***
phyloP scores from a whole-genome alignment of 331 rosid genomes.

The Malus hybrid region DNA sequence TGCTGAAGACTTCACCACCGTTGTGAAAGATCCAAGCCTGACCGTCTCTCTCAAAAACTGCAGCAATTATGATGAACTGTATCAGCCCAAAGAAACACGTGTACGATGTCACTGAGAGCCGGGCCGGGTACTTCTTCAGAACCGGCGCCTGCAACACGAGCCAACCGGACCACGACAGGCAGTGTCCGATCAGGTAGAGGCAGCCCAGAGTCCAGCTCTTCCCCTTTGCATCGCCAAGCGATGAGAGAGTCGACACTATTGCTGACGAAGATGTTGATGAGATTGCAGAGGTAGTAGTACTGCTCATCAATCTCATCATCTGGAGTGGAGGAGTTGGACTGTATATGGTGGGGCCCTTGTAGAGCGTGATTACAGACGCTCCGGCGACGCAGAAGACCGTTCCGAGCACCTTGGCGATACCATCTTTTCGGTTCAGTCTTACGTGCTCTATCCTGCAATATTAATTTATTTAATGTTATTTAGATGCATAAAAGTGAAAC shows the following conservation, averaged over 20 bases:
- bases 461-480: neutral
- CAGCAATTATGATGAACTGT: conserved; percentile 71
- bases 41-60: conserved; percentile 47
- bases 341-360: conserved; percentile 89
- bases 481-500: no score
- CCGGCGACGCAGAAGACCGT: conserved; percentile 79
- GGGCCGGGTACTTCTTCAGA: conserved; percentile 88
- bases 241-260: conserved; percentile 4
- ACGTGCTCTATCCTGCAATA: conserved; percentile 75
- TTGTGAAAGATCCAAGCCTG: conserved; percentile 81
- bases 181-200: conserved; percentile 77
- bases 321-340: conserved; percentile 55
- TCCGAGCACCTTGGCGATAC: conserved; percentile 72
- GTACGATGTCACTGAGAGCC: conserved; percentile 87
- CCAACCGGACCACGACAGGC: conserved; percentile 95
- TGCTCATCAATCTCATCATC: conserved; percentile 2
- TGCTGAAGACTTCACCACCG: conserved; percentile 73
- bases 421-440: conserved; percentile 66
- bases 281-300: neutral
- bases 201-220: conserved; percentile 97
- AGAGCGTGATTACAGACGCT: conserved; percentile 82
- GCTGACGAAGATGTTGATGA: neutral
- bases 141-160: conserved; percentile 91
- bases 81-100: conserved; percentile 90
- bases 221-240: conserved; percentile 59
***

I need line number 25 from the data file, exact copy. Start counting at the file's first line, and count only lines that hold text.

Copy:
- bases 141-160: conserved; percentile 91